The cellist has found a job in her specialty, teaching orchestra. It's back in Maryland. In mid-August we become a long distance couple.
Couples have been pulled apart by economics throughout history. There are no good old days to which we might return. Her career here has been a constant struggle. Because her specialty is teaching orchestra her life will be somewhat of a struggle even where conditions are the best for someone with her skills. She left a full time position in Maryland 15 years ago and is returning only to a part time job. So-called non essential subjects like music and art get carved away by budget cutters, their faculty disregarded as hobbyists and dilettantes compared to "real" teachers.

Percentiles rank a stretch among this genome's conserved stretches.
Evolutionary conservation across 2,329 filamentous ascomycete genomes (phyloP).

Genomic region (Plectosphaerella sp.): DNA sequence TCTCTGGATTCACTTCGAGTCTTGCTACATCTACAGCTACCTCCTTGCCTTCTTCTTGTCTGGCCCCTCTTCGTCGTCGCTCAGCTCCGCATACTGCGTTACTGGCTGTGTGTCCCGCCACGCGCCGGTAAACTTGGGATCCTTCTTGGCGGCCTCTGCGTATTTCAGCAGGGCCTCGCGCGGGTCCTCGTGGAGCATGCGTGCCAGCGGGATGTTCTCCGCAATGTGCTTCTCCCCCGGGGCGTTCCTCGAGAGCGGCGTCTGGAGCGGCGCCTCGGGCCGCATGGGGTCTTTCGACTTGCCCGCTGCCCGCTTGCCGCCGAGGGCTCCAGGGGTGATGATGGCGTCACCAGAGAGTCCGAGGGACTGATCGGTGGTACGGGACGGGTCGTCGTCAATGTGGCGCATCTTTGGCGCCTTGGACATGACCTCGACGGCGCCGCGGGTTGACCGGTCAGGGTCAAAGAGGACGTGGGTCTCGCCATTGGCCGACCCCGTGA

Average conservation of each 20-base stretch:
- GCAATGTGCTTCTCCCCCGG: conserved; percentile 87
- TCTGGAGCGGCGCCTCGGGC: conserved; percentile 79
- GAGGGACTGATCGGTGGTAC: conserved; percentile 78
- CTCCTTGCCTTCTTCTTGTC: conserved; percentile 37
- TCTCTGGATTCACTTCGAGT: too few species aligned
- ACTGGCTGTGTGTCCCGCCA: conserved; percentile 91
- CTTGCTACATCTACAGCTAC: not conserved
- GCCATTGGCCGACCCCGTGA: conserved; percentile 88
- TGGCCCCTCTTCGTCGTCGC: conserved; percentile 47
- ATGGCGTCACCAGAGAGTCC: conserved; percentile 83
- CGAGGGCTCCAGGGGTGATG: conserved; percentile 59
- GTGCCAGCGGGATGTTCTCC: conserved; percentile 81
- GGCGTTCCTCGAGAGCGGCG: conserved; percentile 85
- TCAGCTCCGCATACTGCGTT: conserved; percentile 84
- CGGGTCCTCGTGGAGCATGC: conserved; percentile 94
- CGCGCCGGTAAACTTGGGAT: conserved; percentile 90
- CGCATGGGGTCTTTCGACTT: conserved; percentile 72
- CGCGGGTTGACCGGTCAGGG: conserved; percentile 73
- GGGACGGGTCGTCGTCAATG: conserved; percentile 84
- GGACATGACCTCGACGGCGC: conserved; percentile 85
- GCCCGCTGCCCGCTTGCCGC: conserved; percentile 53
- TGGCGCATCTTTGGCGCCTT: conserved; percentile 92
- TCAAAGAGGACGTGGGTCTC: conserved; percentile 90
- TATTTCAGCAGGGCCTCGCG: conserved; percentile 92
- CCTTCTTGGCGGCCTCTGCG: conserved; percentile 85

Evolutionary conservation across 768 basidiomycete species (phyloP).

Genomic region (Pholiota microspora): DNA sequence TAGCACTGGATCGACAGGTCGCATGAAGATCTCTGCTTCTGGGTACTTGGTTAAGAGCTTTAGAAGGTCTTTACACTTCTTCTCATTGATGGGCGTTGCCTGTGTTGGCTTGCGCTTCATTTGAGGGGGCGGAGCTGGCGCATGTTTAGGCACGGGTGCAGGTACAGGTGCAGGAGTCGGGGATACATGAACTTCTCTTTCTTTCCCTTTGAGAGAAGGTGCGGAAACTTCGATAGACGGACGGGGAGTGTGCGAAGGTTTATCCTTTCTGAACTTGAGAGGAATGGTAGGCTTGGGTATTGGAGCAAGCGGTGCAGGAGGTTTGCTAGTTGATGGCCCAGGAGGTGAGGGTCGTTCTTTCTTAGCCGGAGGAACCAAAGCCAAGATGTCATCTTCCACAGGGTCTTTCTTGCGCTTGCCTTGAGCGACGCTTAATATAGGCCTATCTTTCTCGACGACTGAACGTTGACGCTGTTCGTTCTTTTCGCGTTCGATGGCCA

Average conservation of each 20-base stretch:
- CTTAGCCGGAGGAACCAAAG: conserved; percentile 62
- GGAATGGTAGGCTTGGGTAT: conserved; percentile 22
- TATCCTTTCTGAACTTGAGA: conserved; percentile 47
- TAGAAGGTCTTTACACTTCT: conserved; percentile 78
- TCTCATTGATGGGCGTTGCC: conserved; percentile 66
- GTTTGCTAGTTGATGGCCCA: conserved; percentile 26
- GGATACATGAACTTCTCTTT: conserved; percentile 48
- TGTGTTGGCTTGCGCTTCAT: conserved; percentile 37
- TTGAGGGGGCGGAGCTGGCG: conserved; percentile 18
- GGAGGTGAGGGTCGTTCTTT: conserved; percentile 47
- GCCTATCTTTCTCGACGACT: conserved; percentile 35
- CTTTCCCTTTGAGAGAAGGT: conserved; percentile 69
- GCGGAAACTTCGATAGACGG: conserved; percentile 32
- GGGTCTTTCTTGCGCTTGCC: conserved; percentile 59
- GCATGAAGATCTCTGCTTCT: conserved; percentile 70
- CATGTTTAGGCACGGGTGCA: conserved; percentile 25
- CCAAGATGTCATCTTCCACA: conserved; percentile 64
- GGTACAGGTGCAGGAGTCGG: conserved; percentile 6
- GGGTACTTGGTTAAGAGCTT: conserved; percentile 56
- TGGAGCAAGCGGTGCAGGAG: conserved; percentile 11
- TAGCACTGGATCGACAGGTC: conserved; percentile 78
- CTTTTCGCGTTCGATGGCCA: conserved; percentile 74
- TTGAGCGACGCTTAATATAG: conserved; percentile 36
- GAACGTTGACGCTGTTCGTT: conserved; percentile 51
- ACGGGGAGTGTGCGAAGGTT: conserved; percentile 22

Here in the harsh and rocky wilds of northern New England the grim people who pride themselves on facing grim reality set their grim mouths in a tight line and ask, "what did you expect? We told you it was no good here."
You should have learned to do something useful. But even useful people are struggling. There always seem to be more people than jobs. You take what you can get where you can get it.